GNSS vs. GPS: The Key Differences Explained

When it comes to navigation systems, you’ll often hear about GNSS and GPS. These are two revolutionary systems that have changed navigation technology.

GNSS and GPS have often been used interchangeably, but there are a plethora of differences between the two.

So what are the unique differences between GNSS vs GPS?

The Differences Between GNSS vs GPS

While they are both stellar navigation systems, consumers should know the key differences between the two. This will help you decide which to purchase for your needs.

What Is GNSS?

GNSS stands for Global Navigation Satellite System. It is an all-encompassing term, which means that GPS (Global Position System) is an offshoot of GNSS.

GNSS navigation systems are used by different countries to pinpoint location and map routes. This feature makes it more advanced than GPS. 

If you wish to consider a GNSS receiver, we recommend reading this blog article.

What About GPS?

As this is a technology currently only used by the United States, its features and scope are limited. It is dependent on the satellite technology owned by the United States.

It can also prove to be faulty if there is bad weather within the continental United States.

However, if your travel is limited to the United States, a GPS system will work for you.

Advantages of GNSS

Clearly, we can see that there are greater advantages of GNSS technology. 

As GNSS is a more sophisticated technology and can gather signals from satellites all over the world, it can provide more accurate navigation. It is more dependable and can quickly pick up new signals from a satellite if another one fails.

If you travel the world or need the technology for more advanced uses, then a GNSS device is best suited for you.

What GNSS and GPS Has Been Used For

Both GNSS and GPS have been used for military use — with GNSS being especially useful for overseas missions.

Realizing the stellar technology of GNSS (and GPS to a lesser extent) this was now extended to be used for commercial and personal use. They are used for locating a passenger – usually a vehicle – and helping them plan a route.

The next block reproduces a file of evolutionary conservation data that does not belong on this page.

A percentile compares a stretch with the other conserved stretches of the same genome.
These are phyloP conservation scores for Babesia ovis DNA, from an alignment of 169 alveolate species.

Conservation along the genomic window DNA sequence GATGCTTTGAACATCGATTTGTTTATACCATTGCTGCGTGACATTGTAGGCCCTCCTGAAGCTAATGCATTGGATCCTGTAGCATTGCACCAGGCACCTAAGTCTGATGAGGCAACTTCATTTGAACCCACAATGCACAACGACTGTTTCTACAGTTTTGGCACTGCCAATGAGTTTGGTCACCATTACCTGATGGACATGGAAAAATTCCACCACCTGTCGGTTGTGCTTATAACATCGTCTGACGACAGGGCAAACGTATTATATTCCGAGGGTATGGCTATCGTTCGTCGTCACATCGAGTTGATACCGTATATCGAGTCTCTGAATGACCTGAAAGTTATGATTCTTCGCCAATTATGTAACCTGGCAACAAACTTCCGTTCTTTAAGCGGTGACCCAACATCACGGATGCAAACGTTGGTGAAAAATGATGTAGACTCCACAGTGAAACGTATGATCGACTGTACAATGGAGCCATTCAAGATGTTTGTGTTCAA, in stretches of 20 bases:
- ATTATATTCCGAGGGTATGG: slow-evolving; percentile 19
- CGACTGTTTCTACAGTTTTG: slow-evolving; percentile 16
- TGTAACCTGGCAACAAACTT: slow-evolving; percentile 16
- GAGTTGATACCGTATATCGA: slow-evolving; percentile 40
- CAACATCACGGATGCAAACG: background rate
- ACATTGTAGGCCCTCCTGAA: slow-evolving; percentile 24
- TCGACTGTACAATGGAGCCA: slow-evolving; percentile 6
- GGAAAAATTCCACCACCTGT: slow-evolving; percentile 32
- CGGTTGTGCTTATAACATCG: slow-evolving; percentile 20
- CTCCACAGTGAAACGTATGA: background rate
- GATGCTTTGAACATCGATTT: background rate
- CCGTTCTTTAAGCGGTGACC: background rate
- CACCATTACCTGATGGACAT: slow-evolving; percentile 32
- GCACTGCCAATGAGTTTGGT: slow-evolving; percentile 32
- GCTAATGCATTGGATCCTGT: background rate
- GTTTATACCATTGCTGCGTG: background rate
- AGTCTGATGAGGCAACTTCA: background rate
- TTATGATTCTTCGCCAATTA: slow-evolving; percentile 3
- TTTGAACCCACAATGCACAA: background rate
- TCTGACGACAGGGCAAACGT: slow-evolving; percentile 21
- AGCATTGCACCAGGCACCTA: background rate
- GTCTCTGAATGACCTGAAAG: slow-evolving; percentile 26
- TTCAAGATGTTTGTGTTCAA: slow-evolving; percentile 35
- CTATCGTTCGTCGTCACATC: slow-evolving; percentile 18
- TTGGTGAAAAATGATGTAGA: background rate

These technologies are able to create maps of areas and are able to update traffic information in real-time. 

GNSS has been used outside of personal use and made its mark in different industries. This has been especially present in the mining and agricultural industries.

Construction equipment can be controlled without the need of an individual on-site, through GNSS technology. GNSS helps agricultural vehicles such as tractors steer, navigate, and arrange crops.

GNSS is also good for simpler vehicles such as bicycles! If a cyclist needs help with navigation, especially if lost, a GNSS-based device offers more reliability. This also works with pedestrians, runners, and hikers to navigate their route. If they are stranded, they can record and share their location with emergency services.

GNSS is currently being studied for its use to record the speed, motion time, and other skills of professional athletes.

Choose Your Device

Now that you know the differences between GNSS vs GPS, you can choose the device that best suits your needs.

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